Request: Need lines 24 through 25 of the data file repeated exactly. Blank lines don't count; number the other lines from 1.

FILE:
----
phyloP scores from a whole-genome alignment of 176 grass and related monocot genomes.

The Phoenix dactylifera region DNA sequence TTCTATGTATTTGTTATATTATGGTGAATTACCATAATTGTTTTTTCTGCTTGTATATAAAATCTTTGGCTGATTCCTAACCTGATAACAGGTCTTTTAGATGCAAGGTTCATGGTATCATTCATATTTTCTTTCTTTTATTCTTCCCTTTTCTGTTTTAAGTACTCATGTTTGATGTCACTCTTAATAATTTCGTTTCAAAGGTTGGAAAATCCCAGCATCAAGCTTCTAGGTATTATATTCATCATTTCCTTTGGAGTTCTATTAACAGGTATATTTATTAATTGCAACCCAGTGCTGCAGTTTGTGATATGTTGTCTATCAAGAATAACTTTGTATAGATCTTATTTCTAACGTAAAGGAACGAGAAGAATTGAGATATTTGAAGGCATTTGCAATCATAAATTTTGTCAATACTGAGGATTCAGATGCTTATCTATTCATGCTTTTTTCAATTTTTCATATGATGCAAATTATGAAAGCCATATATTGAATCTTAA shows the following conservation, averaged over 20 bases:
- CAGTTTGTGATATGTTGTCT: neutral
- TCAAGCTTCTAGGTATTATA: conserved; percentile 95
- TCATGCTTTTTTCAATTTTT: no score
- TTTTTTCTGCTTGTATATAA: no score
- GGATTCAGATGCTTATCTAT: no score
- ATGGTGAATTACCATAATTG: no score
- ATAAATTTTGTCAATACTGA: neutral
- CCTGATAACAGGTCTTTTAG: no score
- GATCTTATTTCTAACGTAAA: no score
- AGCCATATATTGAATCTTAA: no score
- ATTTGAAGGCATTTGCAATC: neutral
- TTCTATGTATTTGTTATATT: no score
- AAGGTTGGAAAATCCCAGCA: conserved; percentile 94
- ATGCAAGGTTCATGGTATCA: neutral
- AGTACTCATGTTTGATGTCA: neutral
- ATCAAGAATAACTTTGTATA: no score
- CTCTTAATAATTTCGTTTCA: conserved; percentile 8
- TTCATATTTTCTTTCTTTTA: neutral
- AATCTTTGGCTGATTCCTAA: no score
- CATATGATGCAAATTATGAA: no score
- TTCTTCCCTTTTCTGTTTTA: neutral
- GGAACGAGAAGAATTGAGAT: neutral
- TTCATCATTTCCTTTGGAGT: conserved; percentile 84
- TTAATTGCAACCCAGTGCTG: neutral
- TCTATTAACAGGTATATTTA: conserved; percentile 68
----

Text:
- GGAACGAGAAGAATTGAGAT: neutral
- TTCATCATTTCCTTTGGAGT: conserved; percentile 84